President of Russia Vladimir Putin: Mr Rogozin, today we are going to discuss the space industry, which we have talked about on many occasions, both the problems in the sector and its prospects. I know the Government has drafted some proposals. Please, go ahead.
Deputy Prime Minister Dmitry Rogozin: Mr President, the commission set up on your instruction to reorganise the sector’s management system has drafted all of the needed documents in this area.
We examined the systemic project put forward by Roscosmos and came to the following conclusions: we propose keeping the Federal Space Agency (Roscosmos) as the federal executive body responsible for acting as system integrator and state purchaser for the programmes that industry will carry out. Certainly, we will need to clarify the agency’s work objectives, powers and activities, and bolster its human resources capability.
As for the industry side of things, we propose consolidating the designers and manufacturers of the main types of rocket and space technology by bringing them under the umbrella of a single corporation – the united rocket and space corporation, which could be established as a public limited company.
We believe that this model would enable us to implement a common technical policy within the future corporation and keep the plants busy with orders. At present, the plants are using only around 40 percent of their capacity, and this is why we are seeing problems with wages and orders. Industry consolidation and mobilising industry resources, along with developing competition and design work will produce the results we need.
We have drafted all of the needed documents. If you approve them, the Government and the Military-Industrial Commission are ready to start carrying out this plan.
Vladimir Putin: But what exactly do these proposals entail, not on the bureaucratic side of things, but in terms of organising the industrial production process? We discussed several different options and finally settled on one of them. How exactly is this model going to be implemented in practice, how will it be carried out?
Dmitry Rogozin: Mr President, the model we chose is based on cross-financing of projects, both those related to defence procurement needs, and civilian space programme projects.
Vladimir Putin: What will this involve in organisational terms?
Dmitry Rogozin: To illustrate what it will entail in organisational terms, I wanted to show you a diagram. In order to speed up the process, we propose setting up the united rocket and space corporation using the Russian Institute of Space Device Engineering as the base. This is an already functioning organisation and it has the necessary resources for us to be able to transfer to it shares in the rocket and space industry’s companies. In the upper part of the diagram you see the institutes and organisations that are part of the ground-based space infrastructure and that we propose leaving under Roscosmos’ direct responsibility. In other words, everything is to be transferred except for research and infrastructure.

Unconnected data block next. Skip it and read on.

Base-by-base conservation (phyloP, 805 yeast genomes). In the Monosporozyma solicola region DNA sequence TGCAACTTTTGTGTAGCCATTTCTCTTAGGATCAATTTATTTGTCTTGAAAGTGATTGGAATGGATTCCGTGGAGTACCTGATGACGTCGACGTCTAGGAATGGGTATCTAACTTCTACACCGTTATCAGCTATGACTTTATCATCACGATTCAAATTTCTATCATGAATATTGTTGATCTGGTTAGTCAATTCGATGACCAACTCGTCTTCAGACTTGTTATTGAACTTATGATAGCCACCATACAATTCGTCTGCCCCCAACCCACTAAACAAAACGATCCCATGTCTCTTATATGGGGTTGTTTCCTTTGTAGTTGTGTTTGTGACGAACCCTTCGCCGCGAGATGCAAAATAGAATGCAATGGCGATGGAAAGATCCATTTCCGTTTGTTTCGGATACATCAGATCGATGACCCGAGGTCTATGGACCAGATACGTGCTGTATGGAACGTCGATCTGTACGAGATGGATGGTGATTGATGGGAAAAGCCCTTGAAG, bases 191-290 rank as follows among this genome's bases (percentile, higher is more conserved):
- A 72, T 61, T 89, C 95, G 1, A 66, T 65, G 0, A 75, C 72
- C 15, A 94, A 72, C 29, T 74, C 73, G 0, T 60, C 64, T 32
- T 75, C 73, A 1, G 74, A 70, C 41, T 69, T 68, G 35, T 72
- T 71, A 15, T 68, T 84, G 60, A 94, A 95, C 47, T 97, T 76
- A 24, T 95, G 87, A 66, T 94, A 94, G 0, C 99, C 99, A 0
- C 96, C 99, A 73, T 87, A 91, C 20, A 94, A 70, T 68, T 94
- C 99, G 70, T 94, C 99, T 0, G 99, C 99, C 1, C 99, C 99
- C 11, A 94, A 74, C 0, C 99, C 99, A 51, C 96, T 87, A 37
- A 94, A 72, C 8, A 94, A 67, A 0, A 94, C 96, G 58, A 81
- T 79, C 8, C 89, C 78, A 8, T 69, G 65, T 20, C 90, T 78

Vladimir Putin: Transferred where?
Dmitry Rogozin: Transferred to the rocket and space corporation. But research and infrastructure will remain under Roscosmos’ responsibility. This is the division of powers that we propose.
Vladimir Putin: Remember, when we discussed this matter, various issues came up, including questions such as how to manage and organise such a huge sector, will it be sufficiently mobile, sufficiently manageable, and what do we need to do to make sure that this is the case.
Dmitry Rogozin: If we want to make the sector manageable, we need to eliminate duplication. At the moment, we have various companies in the sector concentrated in ten integrated organisations, and there is also a mass of organisations that operate independently outside these integrated structures.
Each of them works according to their own plan and uses their own component base. In other words, universal technical and technology solutions hardly get considered at all.
If we place the sector within a unified organisational framework, we would be able to carry out a common technical policy. That is to say, instead of having all these different companies ordering different items, we could organise one-window public procurement orders, which would centralise the system and save us a lot of money.
Furthermore, the biggest problem is the component base. The various components make up 95 percent of any satellite. In order to avoid depending on component imports – and we both know that this is a highly competitive sector and some countries apply export controls that essentially make it impossible to import all the necessary components – the new system would enable us to concentrate resources and scientific potential on developing our own component base for space and defence needs, that is, areas where radioresistant equipment is needed.
Vladimir Putin: You are saying that this would let us establish an organisation capable of working successfully on the market and carrying out our defence procurement orders?
Dmitry Rogozin: Mr President, a lot of what is being developed in the space sector these days are dual-purpose products. We see this in the US, European and other programmes. It’s no secret that many of our products and instruments can also be used in a wide range of areas and for various purposes. Just take the GLONASS system for example. It certainly has a huge civilian market, but at the same time, it also has major defence significance.
The model that we propose and to which you gave your support, aims precisely at achieving the goals of combining civilian and defence potential.
Vladimir Putin: Thank you.